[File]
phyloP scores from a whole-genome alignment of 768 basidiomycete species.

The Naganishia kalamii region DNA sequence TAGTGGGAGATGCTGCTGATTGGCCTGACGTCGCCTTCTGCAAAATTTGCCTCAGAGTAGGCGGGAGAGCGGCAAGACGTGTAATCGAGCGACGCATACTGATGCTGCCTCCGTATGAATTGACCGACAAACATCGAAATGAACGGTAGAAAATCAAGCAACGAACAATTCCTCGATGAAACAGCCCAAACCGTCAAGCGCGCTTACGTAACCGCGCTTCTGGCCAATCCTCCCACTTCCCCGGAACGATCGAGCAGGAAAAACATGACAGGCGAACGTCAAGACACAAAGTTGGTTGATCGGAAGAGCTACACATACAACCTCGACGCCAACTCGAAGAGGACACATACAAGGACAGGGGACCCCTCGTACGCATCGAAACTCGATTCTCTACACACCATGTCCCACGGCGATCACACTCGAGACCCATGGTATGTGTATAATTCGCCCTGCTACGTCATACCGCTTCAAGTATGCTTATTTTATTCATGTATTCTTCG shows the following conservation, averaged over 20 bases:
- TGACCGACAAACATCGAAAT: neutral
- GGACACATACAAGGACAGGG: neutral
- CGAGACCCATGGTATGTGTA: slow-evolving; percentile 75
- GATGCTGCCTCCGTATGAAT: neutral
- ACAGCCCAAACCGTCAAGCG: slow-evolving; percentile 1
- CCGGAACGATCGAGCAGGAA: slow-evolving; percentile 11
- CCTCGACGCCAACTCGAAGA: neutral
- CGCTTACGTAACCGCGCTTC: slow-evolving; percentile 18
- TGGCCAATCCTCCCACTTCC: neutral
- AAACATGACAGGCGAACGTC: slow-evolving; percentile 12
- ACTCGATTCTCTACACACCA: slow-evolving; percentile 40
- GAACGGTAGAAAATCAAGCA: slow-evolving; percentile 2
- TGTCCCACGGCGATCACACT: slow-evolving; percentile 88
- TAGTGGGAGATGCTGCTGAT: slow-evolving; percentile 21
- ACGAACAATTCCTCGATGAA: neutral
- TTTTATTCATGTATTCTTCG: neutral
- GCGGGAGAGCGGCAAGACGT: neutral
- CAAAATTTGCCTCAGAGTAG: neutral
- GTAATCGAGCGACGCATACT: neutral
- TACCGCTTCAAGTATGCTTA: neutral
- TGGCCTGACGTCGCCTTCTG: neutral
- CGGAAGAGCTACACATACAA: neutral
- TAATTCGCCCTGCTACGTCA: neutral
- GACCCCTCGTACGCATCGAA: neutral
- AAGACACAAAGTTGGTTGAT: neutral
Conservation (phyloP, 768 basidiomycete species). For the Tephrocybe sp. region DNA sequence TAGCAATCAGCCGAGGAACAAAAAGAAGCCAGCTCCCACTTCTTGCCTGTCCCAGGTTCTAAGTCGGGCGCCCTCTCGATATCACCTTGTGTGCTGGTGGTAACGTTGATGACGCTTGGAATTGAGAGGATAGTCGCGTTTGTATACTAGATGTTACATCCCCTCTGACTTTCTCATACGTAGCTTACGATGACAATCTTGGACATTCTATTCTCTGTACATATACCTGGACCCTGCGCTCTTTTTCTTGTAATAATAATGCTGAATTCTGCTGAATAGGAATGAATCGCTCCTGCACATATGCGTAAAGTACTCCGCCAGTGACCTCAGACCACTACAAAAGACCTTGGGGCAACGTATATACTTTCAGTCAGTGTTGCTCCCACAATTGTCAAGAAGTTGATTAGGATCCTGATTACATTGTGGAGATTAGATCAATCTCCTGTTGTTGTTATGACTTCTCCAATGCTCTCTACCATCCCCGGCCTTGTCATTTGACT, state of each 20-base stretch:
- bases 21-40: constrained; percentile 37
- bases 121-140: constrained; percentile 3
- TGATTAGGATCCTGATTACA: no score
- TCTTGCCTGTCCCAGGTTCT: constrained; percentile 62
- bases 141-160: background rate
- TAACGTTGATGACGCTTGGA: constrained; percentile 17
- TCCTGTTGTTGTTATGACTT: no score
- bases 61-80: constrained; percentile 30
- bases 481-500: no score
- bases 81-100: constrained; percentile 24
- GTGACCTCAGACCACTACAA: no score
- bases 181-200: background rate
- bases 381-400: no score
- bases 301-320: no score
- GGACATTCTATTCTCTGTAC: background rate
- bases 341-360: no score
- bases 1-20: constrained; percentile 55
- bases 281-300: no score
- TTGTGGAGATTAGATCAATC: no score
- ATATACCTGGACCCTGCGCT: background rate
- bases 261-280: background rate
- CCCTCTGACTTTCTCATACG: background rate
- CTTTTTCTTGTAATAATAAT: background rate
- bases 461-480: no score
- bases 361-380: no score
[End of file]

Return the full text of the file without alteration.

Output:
phyloP scores from a whole-genome alignment of 768 basidiomycete species.

The Naganishia kalamii region DNA sequence TAGTGGGAGATGCTGCTGATTGGCCTGACGTCGCCTTCTGCAAAATTTGCCTCAGAGTAGGCGGGAGAGCGGCAAGACGTGTAATCGAGCGACGCATACTGATGCTGCCTCCGTATGAATTGACCGACAAACATCGAAATGAACGGTAGAAAATCAAGCAACGAACAATTCCTCGATGAAACAGCCCAAACCGTCAAGCGCGCTTACGTAACCGCGCTTCTGGCCAATCCTCCCACTTCCCCGGAACGATCGAGCAGGAAAAACATGACAGGCGAACGTCAAGACACAAAGTTGGTTGATCGGAAGAGCTACACATACAACCTCGACGCCAACTCGAAGAGGACACATACAAGGACAGGGGACCCCTCGTACGCATCGAAACTCGATTCTCTACACACCATGTCCCACGGCGATCACACTCGAGACCCATGGTATGTGTATAATTCGCCCTGCTACGTCATACCGCTTCAAGTATGCTTATTTTATTCATGTATTCTTCG shows the following conservation, averaged over 20 bases:
- TGACCGACAAACATCGAAAT: neutral
- GGACACATACAAGGACAGGG: neutral
- CGAGACCCATGGTATGTGTA: slow-evolving; percentile 75
- GATGCTGCCTCCGTATGAAT: neutral
- ACAGCCCAAACCGTCAAGCG: slow-evolving; percentile 1
- CCGGAACGATCGAGCAGGAA: slow-evolving; percentile 11
- CCTCGACGCCAACTCGAAGA: neutral
- CGCTTACGTAACCGCGCTTC: slow-evolving; percentile 18
- TGGCCAATCCTCCCACTTCC: neutral
- AAACATGACAGGCGAACGTC: slow-evolving; percentile 12
- ACTCGATTCTCTACACACCA: slow-evolving; percentile 40
- GAACGGTAGAAAATCAAGCA: slow-evolving; percentile 2
- TGTCCCACGGCGATCACACT: slow-evolving; percentile 88
- TAGTGGGAGATGCTGCTGAT: slow-evolving; percentile 21
- ACGAACAATTCCTCGATGAA: neutral
- TTTTATTCATGTATTCTTCG: neutral
- GCGGGAGAGCGGCAAGACGT: neutral
- CAAAATTTGCCTCAGAGTAG: neutral
- GTAATCGAGCGACGCATACT: neutral
- TACCGCTTCAAGTATGCTTA: neutral
- TGGCCTGACGTCGCCTTCTG: neutral
- CGGAAGAGCTACACATACAA: neutral
- TAATTCGCCCTGCTACGTCA: neutral
- GACCCCTCGTACGCATCGAA: neutral
- AAGACACAAAGTTGGTTGAT: neutral
Conservation (phyloP, 768 basidiomycete species). For the Tephrocybe sp. region DNA sequence TAGCAATCAGCCGAGGAACAAAAAGAAGCCAGCTCCCACTTCTTGCCTGTCCCAGGTTCTAAGTCGGGCGCCCTCTCGATATCACCTTGTGTGCTGGTGGTAACGTTGATGACGCTTGGAATTGAGAGGATAGTCGCGTTTGTATACTAGATGTTACATCCCCTCTGACTTTCTCATACGTAGCTTACGATGACAATCTTGGACATTCTATTCTCTGTACATATACCTGGACCCTGCGCTCTTTTTCTTGTAATAATAATGCTGAATTCTGCTGAATAGGAATGAATCGCTCCTGCACATATGCGTAAAGTACTCCGCCAGTGACCTCAGACCACTACAAAAGACCTTGGGGCAACGTATATACTTTCAGTCAGTGTTGCTCCCACAATTGTCAAGAAGTTGATTAGGATCCTGATTACATTGTGGAGATTAGATCAATCTCCTGTTGTTGTTATGACTTCTCCAATGCTCTCTACCATCCCCGGCCTTGTCATTTGACT, state of each 20-base stretch:
- bases 21-40: constrained; percentile 37
- bases 121-140: constrained; percentile 3
- TGATTAGGATCCTGATTACA: no score
- TCTTGCCTGTCCCAGGTTCT: constrained; percentile 62
- bases 141-160: background rate
- TAACGTTGATGACGCTTGGA: constrained; percentile 17
- TCCTGTTGTTGTTATGACTT: no score
- bases 61-80: constrained; percentile 30
- bases 481-500: no score
- bases 81-100: constrained; percentile 24
- GTGACCTCAGACCACTACAA: no score
- bases 181-200: background rate
- bases 381-400: no score
- bases 301-320: no score
- GGACATTCTATTCTCTGTAC: background rate
- bases 341-360: no score
- bases 1-20: constrained; percentile 55
- bases 281-300: no score
- TTGTGGAGATTAGATCAATC: no score
- ATATACCTGGACCCTGCGCT: background rate
- bases 261-280: background rate
- CCCTCTGACTTTCTCATACG: background rate
- CTTTTTCTTGTAATAATAAT: background rate
- bases 461-480: no score
- bases 361-380: no score